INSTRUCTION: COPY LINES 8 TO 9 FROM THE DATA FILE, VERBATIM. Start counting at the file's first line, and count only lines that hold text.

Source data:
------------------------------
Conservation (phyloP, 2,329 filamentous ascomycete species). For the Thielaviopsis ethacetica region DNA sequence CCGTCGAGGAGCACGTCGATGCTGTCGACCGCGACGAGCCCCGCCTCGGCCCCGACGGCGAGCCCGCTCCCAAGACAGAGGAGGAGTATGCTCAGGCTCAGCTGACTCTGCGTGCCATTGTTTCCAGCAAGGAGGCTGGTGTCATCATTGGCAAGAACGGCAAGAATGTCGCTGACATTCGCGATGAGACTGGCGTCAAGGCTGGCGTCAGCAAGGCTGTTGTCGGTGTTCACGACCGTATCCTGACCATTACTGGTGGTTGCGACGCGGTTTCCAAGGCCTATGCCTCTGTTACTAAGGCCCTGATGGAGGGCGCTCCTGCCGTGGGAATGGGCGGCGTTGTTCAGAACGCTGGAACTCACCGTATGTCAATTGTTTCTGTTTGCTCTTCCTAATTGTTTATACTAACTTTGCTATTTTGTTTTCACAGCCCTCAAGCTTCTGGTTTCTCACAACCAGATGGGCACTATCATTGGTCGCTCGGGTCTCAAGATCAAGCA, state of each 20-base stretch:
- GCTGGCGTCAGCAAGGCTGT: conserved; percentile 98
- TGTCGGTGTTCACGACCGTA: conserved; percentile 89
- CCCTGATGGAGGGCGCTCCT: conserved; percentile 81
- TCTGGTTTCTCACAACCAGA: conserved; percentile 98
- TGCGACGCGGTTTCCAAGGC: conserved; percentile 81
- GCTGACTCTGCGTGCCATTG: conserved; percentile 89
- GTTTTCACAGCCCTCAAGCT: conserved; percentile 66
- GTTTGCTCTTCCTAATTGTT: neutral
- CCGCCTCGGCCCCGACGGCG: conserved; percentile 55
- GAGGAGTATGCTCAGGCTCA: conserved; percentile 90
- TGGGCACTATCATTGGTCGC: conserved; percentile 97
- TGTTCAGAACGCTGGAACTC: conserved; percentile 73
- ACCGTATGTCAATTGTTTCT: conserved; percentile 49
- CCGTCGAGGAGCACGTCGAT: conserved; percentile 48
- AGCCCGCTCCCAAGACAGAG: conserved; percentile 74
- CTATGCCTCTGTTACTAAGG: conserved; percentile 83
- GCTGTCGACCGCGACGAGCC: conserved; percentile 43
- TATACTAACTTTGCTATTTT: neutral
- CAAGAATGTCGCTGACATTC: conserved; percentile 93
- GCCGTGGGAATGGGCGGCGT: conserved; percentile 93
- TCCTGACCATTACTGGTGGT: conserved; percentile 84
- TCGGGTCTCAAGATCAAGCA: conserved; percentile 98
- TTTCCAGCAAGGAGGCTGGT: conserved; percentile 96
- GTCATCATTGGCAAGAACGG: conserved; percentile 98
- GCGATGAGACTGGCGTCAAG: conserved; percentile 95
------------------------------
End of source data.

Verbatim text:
- GTTTTCACAGCCCTCAAGCT: conserved; percentile 66
- GTTTGCTCTTCCTAATTGTT: neutral